By Olivia Fishman
If launching a restaurant is a leap of faith, launching a restaurant during a pandemic is a gravity-defying vault.
And yet, the owners of the three restaurants profiled below pulled it off. Here’s how they did it and how they’re doing now:
Hilltop Coffee + Kitchen: “The future for Hilltop in Northeast L.A. is incredibly bright.”
At Hilltop Coffee + Kitchen, located on the ground floor of the Perch apartment building on Eagle Rock Boulevard in Eagle Rock, building community is part of the business model. In addition to quality ingredients and friendly service, the focus is on shaping an environment that fosters creativity and connection.
But Hilltop opened in NELA in October 2020, a pre-vaccine, socially distanced time. That created a “tremendous challenge,” said Hilltop co-owner Yonnie Hagos via email. Hilltop’s community engagement is “meant to welcome the neighborhood into our space the same way we hope the neighborhood will welcome us,” wrote Hagos. “For obvious reasons, that was off the table for the Eagle Rock location at the very beginning.”
Hagos and his team persisted by setting priorities, the first of which was the safety of staff and customers. Takeout and delivery were mainstays initially while in-person service was confined to the outdoor patio. In July, Hilltop began indoor dining. The interior is spacious and light filled with seating for talking or working on a laptop. Walk-in and regular customers choose from a menu of standard and specialty coffees and teas and comfort-food-with-a-flair, including the Soul Bowl with poached egg, creamy grits, braised collard greens and charred corn.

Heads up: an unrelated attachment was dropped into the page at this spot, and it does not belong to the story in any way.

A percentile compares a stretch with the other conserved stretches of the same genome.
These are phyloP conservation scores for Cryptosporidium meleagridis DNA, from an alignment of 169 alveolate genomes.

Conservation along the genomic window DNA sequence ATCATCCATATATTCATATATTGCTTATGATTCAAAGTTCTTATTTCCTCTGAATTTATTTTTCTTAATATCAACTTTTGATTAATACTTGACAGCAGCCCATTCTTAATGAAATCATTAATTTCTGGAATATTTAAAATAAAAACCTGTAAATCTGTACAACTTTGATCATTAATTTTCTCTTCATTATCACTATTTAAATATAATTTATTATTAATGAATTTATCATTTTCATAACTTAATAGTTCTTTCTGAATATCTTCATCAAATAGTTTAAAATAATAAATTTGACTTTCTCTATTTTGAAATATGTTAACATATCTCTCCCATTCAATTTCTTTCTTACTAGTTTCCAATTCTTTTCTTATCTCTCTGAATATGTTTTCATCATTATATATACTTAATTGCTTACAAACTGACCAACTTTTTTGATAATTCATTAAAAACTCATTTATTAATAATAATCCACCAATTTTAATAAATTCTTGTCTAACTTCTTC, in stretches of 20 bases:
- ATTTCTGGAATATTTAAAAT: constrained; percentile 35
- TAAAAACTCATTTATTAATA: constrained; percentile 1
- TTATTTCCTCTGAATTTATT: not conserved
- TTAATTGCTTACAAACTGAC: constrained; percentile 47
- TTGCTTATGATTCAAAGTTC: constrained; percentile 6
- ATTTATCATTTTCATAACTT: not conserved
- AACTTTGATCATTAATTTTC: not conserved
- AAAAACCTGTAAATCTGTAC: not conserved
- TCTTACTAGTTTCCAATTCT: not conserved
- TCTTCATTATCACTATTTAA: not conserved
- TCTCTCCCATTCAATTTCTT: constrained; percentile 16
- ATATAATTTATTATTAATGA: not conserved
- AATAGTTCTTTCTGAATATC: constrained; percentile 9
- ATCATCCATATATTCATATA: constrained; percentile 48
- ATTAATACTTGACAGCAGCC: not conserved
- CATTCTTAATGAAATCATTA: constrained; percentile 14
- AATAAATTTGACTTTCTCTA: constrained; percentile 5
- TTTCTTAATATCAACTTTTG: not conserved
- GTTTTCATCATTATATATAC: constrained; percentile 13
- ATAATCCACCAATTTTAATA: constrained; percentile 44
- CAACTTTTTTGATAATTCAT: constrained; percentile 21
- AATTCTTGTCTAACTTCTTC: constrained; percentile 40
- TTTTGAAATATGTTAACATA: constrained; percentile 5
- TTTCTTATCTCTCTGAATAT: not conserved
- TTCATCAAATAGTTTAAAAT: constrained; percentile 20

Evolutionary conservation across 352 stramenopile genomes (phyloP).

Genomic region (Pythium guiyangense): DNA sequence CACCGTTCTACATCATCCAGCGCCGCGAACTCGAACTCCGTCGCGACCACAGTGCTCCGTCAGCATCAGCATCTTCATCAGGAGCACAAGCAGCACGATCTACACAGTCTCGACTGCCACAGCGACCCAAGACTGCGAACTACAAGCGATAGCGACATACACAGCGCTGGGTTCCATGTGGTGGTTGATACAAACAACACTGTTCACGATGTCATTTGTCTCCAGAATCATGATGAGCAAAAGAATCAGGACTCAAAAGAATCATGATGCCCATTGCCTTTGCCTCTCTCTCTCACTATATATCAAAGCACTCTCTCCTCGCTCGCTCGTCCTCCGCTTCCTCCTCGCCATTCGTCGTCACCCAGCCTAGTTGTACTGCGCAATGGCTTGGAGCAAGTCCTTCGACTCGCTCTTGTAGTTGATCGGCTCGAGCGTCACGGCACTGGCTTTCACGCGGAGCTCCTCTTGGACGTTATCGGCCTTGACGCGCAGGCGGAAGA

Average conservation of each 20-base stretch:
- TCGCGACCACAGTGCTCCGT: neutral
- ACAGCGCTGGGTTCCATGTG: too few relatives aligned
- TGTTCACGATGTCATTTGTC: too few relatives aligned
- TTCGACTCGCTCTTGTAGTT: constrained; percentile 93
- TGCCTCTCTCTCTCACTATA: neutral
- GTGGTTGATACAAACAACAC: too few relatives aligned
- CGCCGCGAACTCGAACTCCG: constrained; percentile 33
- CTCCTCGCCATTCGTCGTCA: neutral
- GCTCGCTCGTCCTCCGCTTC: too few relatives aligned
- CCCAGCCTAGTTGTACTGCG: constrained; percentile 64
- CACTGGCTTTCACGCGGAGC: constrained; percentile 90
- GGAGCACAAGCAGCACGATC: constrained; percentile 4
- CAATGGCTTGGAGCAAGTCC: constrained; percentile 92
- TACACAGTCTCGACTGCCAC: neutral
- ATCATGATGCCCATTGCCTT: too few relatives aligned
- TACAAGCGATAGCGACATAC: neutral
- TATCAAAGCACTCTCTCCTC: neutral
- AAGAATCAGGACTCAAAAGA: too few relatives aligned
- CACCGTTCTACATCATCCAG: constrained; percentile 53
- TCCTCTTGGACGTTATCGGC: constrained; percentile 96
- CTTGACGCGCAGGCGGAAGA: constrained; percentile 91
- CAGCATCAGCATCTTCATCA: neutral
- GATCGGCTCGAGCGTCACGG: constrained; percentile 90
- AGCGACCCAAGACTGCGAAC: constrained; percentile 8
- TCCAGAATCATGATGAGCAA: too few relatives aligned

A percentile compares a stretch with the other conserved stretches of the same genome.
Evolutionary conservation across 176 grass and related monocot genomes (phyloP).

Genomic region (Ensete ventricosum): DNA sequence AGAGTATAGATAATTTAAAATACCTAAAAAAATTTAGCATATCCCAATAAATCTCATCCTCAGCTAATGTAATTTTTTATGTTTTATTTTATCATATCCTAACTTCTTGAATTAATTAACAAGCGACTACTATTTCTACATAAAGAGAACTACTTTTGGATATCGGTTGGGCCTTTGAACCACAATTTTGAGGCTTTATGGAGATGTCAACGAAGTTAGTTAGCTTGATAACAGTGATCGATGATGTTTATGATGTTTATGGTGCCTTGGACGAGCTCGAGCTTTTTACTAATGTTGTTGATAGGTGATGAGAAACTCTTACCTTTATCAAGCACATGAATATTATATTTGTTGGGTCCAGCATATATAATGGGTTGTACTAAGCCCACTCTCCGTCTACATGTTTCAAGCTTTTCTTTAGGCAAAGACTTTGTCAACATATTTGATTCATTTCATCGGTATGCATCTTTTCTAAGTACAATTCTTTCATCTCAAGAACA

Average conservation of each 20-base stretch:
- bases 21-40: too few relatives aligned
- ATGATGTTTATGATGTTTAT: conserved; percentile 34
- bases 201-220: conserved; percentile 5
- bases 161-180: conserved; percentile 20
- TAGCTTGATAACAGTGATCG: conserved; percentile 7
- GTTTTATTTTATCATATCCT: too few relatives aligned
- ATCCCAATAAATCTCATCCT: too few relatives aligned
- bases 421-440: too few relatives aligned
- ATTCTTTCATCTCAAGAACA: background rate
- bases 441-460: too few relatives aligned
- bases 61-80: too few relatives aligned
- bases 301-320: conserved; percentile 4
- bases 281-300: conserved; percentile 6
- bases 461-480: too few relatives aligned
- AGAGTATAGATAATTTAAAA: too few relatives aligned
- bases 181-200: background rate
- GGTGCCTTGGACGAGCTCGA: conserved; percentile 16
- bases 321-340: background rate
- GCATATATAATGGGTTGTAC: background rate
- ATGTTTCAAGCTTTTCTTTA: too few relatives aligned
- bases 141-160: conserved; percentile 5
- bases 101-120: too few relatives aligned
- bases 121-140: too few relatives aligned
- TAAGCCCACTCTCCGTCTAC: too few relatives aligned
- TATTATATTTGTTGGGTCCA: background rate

There are two other Hilltop locations, in Inglewood and Slauson, which have earned high praise, a good omen for the Eagle Rock location.
“While there have been times of real challenge, things are getting better, and the future for Hilltop in Northeast L.A. is incredibly bright,” wrote Hagos.
Hilltop Coffee + Kitchen | 4247 Eagle Rock Blvd. | Open daily 8 a.m. to 2:30 p.m.
Pocha L.A.: Takeout-and-delivery-only was “a blessing in disguise.”
A modern Mexican restaurant on York Boulevard in Highland Park, Pocha L.A. opened its white and pink doors in April 2020, about a month into the lockdown. Service was limited to takeout and delivery, not exactly a grand opening, though Pocha L.A.’s good location and great press promoted the launch.
As it turned out, the months of takeout and delivery were “a blessing in disguise,” said Pocha L.A. owner Claire Risoli. The restaurant was not fully operational at the time of the April opening due to pandemic-related delays, she said, so “takeout and delivery were all that we could handle. Looking back, it gave us an opportunity to get everything settled.”
In-person dining at Pocha L.A. is now in full swing, including indoor seating and outdoor seating on the back patio and at a few tables in front of the restaurant.
“A highlight since opening up for in-person dining has been getting to know our neighbors and faithful customers who in a pandemic have been incredibly supportive,” Risoli says.